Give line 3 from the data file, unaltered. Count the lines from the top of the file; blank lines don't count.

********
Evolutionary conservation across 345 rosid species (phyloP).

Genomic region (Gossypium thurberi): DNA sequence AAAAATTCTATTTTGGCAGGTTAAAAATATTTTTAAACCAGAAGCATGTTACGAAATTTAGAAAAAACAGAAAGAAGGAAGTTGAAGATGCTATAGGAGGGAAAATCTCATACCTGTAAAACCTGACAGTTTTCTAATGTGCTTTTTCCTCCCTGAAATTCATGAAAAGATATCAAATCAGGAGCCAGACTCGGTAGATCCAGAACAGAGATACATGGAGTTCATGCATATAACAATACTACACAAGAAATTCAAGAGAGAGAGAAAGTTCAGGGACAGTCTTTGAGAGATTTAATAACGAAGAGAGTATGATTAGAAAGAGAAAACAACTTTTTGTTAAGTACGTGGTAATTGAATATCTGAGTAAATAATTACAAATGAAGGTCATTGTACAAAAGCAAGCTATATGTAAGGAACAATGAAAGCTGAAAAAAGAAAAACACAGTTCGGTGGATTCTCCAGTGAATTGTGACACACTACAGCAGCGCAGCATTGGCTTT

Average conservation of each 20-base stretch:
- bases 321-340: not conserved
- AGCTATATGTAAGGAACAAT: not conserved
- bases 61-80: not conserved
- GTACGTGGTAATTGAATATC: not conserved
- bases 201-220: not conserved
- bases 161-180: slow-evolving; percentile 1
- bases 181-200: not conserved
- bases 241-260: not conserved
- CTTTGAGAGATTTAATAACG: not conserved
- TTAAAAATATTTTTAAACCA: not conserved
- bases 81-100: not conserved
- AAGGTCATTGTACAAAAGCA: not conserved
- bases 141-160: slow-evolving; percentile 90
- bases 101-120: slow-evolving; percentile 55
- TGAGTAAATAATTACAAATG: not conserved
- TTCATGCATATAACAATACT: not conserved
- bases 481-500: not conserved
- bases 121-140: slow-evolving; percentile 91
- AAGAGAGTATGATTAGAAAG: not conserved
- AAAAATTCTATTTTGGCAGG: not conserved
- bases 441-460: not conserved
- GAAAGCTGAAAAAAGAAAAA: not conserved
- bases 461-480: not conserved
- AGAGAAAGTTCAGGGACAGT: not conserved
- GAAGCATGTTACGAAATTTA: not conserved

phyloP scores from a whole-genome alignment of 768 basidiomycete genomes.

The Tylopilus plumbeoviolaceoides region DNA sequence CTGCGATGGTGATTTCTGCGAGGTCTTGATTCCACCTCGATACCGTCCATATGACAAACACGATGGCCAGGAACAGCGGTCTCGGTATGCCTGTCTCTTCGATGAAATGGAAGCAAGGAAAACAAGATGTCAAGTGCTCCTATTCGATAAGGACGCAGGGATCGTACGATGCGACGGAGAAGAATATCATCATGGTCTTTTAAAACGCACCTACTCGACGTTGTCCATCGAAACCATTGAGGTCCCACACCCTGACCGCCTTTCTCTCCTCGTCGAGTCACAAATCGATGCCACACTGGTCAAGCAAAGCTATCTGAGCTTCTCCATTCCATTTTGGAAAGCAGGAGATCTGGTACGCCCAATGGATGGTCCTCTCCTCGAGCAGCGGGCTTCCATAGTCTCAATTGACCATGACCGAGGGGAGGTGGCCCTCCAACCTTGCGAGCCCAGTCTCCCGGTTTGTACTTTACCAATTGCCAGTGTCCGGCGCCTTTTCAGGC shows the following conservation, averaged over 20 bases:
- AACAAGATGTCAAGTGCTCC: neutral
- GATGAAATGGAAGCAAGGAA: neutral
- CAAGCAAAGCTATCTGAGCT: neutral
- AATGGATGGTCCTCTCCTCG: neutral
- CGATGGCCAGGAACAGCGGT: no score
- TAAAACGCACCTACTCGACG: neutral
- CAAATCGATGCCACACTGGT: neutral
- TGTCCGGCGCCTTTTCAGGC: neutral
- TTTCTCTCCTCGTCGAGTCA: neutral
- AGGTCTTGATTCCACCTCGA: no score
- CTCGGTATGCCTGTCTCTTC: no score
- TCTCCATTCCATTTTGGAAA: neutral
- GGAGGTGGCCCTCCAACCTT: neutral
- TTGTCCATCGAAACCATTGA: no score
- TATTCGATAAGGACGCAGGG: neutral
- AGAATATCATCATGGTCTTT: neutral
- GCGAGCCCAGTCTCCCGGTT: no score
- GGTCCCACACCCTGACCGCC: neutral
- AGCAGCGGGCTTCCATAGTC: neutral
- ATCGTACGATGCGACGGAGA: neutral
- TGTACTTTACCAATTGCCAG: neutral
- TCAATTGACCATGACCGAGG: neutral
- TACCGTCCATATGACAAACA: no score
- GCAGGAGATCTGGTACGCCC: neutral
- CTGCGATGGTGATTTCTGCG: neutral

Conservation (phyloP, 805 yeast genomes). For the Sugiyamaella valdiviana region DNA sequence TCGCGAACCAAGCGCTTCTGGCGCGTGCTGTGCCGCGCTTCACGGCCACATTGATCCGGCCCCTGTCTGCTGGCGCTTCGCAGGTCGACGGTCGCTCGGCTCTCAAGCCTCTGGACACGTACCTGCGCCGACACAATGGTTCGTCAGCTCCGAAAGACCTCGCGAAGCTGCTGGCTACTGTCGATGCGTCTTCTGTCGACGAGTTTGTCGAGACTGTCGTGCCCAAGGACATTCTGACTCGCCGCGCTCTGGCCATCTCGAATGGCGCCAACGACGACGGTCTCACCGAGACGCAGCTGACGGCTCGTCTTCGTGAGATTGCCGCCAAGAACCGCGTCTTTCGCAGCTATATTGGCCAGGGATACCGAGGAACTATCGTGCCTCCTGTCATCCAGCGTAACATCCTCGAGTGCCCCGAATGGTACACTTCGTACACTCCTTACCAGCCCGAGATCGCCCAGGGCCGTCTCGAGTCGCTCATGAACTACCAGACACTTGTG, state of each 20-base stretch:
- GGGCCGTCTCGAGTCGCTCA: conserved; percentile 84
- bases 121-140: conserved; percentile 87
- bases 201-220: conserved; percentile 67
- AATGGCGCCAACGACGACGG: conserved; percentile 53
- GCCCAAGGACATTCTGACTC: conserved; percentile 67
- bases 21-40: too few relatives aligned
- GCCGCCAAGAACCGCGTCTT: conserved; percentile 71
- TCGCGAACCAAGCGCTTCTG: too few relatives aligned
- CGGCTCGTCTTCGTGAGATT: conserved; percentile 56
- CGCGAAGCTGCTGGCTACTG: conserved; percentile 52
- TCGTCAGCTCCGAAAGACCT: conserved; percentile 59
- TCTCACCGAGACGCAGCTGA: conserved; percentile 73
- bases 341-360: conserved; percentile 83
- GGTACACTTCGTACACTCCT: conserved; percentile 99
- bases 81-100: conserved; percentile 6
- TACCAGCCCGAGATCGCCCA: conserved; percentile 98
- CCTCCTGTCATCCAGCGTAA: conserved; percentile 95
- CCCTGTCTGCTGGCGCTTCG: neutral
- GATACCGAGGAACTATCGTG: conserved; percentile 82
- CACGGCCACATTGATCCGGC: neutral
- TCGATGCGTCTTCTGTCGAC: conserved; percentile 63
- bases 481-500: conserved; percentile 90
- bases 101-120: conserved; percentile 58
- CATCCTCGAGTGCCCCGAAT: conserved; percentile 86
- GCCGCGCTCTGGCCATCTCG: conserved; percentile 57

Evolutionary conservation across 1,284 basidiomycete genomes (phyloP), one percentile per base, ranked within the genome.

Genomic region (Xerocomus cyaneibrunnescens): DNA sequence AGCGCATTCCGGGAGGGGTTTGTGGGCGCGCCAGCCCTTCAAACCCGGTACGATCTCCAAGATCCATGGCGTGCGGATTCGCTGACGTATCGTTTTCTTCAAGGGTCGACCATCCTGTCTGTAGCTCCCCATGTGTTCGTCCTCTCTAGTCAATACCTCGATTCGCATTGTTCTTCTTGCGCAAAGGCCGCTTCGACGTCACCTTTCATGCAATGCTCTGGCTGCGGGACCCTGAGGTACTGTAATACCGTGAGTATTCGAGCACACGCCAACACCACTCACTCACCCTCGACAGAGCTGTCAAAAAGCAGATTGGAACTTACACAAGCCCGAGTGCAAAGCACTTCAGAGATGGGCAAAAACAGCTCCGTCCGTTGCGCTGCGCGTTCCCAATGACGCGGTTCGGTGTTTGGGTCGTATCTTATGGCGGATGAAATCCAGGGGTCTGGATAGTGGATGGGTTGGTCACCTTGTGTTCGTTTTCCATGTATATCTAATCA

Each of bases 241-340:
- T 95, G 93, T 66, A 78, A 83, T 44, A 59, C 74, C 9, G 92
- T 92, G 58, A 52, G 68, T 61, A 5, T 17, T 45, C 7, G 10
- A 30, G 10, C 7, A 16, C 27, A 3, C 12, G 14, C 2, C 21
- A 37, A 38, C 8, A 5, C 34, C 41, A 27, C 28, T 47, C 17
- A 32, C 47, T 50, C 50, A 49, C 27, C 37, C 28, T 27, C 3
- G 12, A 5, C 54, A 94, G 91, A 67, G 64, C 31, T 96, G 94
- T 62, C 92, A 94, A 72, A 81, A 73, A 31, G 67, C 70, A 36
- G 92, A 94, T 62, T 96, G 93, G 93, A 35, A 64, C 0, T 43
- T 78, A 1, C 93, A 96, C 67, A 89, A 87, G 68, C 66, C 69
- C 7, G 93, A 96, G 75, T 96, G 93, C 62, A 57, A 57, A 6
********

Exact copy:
Average conservation of each 20-base stretch: